In January, I was in West Palm Beach heading back to the airport from a training.I had a great conversation with my Uber driver on the way there. He had retired from sales many years ago— and I told him about my work. He asked me a great question: what qualities makes a great salesperson? We bounced some ideas around and together, we came up with a list: The 3 P’s of Selling. Here are the 3P’s, and some ideas for how to put them into practice.

Persistence: You’ve heard the saying, “Persistence pays off.” And that’s definitely true in sales. If you’re wondering how persistent you are, here are some good questions to ask yourself:

  • When it comes to meeting my sales goals, do I have a plan in mind?
  • Do I know where I am right now on the journey to fulfilling my goal?
  • What do I need to do to make my goal happen?
  • Am I willing to do those things, even if they are difficult and take time?

Being persistent isn’t just about making a plan for meeting your goal and sticking to it. It’s about pushing forward with the same optimism and motivation you had at the beginning— even when it gets tough. Persistent salespeople don’t get derailed by one failure, they keep doing what they love (no matter how difficult that is) until they succeed.

Passion: Being good at sales is more than just having a passion for the product or service you provide. It’s about connecting what you offer to the passions of others. When people become passionate about your brand, product, or service, they’ll buy it— and they’ll keep coming back. When working on your branding, ask yourself:

  • What’s my ideal client passionate about?
  • Are there any values or passions we share?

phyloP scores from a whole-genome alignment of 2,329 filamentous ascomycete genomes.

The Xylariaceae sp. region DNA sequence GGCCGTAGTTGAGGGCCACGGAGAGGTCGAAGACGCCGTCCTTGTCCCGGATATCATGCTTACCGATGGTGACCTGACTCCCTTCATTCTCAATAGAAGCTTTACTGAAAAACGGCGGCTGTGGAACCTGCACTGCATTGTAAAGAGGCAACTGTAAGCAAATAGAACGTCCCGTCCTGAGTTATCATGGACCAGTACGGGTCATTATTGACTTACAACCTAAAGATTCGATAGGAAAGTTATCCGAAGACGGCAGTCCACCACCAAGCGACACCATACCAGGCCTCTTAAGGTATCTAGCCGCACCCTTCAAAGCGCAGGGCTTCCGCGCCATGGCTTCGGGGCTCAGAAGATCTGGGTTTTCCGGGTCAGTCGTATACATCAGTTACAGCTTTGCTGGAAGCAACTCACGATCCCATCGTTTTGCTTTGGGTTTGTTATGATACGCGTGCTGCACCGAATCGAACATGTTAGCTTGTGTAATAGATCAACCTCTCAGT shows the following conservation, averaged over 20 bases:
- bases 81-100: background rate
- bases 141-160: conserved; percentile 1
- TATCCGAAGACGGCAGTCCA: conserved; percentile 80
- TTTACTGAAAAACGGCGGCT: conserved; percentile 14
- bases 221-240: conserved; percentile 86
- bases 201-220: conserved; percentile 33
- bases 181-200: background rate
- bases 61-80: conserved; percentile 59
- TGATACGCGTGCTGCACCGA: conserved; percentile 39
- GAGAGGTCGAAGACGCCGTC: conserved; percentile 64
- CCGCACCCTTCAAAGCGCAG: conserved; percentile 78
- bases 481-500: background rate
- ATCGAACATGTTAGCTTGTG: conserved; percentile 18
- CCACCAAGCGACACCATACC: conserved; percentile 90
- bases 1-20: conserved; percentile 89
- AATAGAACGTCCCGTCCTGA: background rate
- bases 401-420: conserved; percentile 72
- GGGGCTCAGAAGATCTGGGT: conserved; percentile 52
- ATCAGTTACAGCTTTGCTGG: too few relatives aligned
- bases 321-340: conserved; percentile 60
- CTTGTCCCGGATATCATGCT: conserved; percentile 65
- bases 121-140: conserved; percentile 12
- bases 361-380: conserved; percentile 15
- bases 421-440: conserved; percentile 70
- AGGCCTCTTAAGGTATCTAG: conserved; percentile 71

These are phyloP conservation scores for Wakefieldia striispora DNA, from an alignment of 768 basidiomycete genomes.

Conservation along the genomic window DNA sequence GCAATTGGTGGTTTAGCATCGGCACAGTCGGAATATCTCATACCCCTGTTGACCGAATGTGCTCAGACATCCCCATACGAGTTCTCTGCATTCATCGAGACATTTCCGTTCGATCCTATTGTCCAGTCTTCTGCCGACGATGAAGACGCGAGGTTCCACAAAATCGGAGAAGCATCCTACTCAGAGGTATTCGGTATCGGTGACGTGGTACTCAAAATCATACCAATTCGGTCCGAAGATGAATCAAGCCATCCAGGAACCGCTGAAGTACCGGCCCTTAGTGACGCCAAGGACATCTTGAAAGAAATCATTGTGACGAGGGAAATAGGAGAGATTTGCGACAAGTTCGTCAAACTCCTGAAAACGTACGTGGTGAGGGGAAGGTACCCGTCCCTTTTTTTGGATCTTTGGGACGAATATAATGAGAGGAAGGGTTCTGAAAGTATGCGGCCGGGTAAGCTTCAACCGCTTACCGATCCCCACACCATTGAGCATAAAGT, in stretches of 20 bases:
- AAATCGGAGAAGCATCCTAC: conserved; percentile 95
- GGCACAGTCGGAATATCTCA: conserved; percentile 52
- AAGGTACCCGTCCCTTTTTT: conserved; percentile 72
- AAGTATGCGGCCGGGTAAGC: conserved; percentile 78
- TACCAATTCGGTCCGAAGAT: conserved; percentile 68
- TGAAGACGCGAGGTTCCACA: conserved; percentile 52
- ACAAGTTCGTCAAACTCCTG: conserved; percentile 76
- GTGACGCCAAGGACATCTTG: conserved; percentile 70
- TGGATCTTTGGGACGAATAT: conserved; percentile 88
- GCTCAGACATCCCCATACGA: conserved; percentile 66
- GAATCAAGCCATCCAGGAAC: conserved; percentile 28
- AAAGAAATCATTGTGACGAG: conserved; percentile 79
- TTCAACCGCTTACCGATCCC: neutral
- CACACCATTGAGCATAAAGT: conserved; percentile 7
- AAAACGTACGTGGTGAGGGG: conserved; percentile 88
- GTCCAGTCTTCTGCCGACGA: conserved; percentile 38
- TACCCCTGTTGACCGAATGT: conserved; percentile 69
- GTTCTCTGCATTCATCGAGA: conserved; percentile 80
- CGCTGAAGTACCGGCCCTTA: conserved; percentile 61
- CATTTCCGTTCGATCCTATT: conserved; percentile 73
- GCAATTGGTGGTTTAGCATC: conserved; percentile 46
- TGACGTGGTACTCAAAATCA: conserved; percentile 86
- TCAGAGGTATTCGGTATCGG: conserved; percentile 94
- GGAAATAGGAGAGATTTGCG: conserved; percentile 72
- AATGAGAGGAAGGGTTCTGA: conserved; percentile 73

• If so, what are they? And how can my brand and my approach to sales demonstrate that working with me is a way for them to live their life with more passion and engagement?

Bottom line: passionate people make strong connections— and strong connections are definitely good for business.

Patience: How many times has a teacher, parent or mentor told you “Good things come to those who wait”? There’s truth to that— but true patience isn’t just twiddling your thumbs. When it comes to sales, patience has to be very action-oriented. One of the key ways patience pays off is lead nurturing. The more effort you put into your relationship with a potential prospect before they buy, they’re more likely they are to buy– and to keep buying.

  • Take a look at your lead nurturing strategies: are you in it for the long haul? If not, how can you build it out?
  • Do you know how long your ideal customer’s buyer journey is, and does your sales strategy allow for that?
  • Putting patience into your sales strategy is a great way to generate happy, trusting leads that become loyal customers. And we all know loyal customers are the best kind.

Which of these characteristics do you want to build into your sales strategy? Are there any that I left off the list?

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